Business Process Improvement

Business Process Improvement

Business Process Improvement (BPI) is a systematic approach to help any organization optimize its underlying processes to achieve more efficient results.


The organization may be a for-profit business, a non-profit organization, a government agency, or any other ongoing concern. Most BPI techniques were developed and refined in the Manufacturing era, though many of the methodologies (like Six Sigma) have been successfully adapted to work in the predominantly Services-based economy of today. While there are differences in the challenges that each type of industry poses, the fact remains that the core principles of BPI and how they apply to business improvement, remain portable across industries and functions.

It should be noted that BPI focuses on "doing things right" more than it does on "doing the right thing". In essence, BPI attempts to reduce variation and/or wastage in processes, so that the desired outcome can be achieved with better utilisation of resources.

BPI works by:
* Defining the organization's strategic goals and purposes "(Who are we, what do we do, and why do we do it?)"
* Determining the organization's customers (or stakeholders) "(Who do we serve?)"
* Aligning the business processes to realize the organization's goals "(How do we do it better?)"

The goal of BPI is a radical change in the performance of an organization, rather than a series of incremental changes (compare TQM). Michael Hammer and James Champy popularized this radical model in their book ‘’Reengineering the Corporation: A Manifesto for Business Revolution’’ (1993). Hammer and Champy stated that the process was not meant to impose trivial changes, such as 10 percent improvements or 20 percent cost reductions, but was meant to be revolutionary (see breakthrough solution).

Unfortunately, many businesses in the 1990s used the phrase "reengineering" as a euphemism for layoffs. Other organizations did not make radical changes in their business processes, did not make significant gains, and wrote the process off as a failure. Yet others have found that BPI is a valuable tool in a process of gradual change to a business.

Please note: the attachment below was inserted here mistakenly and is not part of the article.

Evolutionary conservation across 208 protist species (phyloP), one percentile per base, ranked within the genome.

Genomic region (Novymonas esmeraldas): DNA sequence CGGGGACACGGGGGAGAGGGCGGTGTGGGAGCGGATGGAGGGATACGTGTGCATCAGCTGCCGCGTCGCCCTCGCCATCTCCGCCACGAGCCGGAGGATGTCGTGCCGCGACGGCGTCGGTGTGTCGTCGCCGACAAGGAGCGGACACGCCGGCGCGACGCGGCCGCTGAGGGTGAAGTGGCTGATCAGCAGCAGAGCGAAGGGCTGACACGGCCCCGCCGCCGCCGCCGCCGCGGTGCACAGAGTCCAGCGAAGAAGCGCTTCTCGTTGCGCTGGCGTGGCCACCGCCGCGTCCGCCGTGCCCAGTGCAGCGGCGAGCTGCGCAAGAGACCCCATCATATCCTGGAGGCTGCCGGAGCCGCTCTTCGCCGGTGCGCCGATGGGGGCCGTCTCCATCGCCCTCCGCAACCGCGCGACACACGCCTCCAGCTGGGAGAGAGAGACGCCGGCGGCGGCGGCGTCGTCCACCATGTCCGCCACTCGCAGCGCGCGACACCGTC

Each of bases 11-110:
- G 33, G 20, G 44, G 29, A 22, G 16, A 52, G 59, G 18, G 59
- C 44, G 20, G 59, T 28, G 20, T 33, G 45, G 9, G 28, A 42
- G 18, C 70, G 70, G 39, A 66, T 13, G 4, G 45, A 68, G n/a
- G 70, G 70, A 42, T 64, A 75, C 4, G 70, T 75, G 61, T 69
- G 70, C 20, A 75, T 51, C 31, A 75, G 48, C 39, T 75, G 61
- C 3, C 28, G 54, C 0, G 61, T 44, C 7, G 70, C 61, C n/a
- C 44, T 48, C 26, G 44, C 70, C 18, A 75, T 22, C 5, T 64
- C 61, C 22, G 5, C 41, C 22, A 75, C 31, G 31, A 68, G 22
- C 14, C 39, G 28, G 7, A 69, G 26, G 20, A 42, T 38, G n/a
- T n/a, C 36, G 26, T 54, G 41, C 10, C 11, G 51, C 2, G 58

BPI: Key Considerations

Processes need to align to Business Goals An organization's strategic goals should provide the key direction for any Business Process Improvement exercise. This alignment can be brought about by integrating programs like Balanced Scorecard to the BPI initiative. e.g. When deploying Six Sigma, identification of projects can be done on the basis of how they fit into the Balanced Scorecard agenda of the organization.

Customer Focus Fast-changing customer needs underscore the importance of aligning business processes to achieve higher customer satisfication. It is imperative in any BPI exercise that the "Voice of Customer" be known, and factored in, when reviewing or redesigning any process.

Importance of Benchmarks BPI tools place a lot of emphasis on "measurable results". Accordingly, benchmarks assume an important role in any BPI initiative. Depending on the lifecycle of the process in question, benchmarks may be internal (within the organization), external (from other competing / noncompeting organizations) or dictated by the senior management of the organization as an aspirational target.

Establish Process Owners For any process to be controllable, it is essential that there be clarity on who is the "process owners", and what constitutes success/failure of the process. These success/failure levels also help establish "control limits" for the process, and provide a healthy check on whether or not a process is meeting the desired customer objectives.

Methodology of BPI

* Carrying out BPI is a project, so all principles of project management apply.

* The first step in BPI is to define the existing structure and process at play ("AS-IS").

* Then, the BPI process owners should determine what outcomes would add value to the organization's objectives and how best to align its processes to achieve those outcomes ("TO-BE").

* Once the outcomes are determined, the organization's work force needs to be re-organized to meet the new objectives, using the variety of tools available within the BPI methodology.

Implementing BPI

Most resistance to BPI comes from within an organization. Managers often do not wish to change existing structures. The labor force may resist BPI because of fears of layoffs; however, an organization using BPI on a regular basis, argue many proponents, will already have the proper work force to meet existing business challenges.

Some organizations have implemented BPI on a smaller scale and reported success, by doing the following:

* Start with a small process that can be completed in a short time frame.
* Set clear timelines.
* Do not spread resources thinly and focus on the short term payoff.
* Management and primary stakeholders must be involved, or else even a limited implementation will fail.

See also

* Business process interoperability
* Business Process Mapping
* Process improvement
* Project management
* Project planning
* Hoshin Kanri

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